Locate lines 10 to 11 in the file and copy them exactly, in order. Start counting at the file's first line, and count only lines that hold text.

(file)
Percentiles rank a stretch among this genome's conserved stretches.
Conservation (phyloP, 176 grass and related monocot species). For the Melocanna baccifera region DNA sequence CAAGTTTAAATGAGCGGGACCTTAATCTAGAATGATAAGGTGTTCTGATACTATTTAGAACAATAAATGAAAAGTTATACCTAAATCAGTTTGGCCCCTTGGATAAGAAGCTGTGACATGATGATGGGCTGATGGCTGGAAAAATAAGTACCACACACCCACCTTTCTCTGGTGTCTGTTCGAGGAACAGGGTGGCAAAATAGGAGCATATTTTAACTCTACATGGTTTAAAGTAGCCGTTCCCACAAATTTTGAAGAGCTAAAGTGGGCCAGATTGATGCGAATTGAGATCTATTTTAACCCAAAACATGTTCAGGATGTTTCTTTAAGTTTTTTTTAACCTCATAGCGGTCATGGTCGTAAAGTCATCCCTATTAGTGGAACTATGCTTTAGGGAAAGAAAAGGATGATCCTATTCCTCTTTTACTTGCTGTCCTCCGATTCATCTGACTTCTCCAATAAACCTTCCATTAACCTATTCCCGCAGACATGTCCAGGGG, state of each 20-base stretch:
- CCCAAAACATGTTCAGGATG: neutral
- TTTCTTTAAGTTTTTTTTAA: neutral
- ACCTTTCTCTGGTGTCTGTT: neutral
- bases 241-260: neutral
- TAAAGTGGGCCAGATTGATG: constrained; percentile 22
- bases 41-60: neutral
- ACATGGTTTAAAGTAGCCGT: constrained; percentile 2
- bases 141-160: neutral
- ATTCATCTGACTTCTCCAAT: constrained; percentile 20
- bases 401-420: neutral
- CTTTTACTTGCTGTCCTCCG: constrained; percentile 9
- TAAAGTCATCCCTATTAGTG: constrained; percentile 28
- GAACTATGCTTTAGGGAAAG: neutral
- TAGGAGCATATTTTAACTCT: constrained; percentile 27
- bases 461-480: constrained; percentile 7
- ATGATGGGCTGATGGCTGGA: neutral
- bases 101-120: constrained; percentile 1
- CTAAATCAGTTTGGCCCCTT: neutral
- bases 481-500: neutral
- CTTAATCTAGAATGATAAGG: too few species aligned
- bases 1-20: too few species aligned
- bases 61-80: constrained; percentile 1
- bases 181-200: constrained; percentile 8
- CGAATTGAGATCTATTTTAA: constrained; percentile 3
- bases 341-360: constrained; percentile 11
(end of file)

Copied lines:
- bases 141-160: neutral
- ATTCATCTGACTTCTCCAAT: constrained; percentile 20